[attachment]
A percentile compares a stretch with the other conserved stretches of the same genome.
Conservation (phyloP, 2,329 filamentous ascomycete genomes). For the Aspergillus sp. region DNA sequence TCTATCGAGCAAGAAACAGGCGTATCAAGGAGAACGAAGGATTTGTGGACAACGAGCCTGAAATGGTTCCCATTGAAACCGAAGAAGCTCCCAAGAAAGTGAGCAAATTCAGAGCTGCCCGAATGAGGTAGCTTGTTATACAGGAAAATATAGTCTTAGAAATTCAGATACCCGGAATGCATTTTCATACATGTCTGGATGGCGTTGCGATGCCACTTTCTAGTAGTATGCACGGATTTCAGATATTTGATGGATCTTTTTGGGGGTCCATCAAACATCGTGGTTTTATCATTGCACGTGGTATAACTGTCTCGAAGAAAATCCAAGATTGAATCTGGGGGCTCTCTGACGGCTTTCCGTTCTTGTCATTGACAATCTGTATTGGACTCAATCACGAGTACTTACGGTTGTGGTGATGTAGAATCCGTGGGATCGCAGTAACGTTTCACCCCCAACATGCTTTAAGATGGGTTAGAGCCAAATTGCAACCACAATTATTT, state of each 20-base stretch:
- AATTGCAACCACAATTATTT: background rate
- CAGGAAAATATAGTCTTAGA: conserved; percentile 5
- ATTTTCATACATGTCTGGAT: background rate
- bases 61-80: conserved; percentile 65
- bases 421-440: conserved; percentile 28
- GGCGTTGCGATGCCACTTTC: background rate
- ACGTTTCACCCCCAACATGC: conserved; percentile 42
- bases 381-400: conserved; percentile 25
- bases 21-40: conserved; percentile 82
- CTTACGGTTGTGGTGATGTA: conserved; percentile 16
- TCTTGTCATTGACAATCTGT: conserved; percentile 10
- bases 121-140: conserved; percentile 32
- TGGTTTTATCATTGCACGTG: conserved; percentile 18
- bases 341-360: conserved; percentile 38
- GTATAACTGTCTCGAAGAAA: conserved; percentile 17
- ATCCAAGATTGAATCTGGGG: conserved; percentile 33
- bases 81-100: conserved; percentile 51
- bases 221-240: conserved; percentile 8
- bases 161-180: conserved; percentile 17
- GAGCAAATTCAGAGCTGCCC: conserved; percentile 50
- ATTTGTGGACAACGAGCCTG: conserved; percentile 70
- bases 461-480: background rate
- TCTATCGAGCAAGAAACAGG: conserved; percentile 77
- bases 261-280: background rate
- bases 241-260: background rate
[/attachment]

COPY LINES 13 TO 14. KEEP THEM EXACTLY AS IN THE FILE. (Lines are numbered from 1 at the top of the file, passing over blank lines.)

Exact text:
- TCTTGTCATTGACAATCTGT: conserved; percentile 10
- bases 121-140: conserved; percentile 32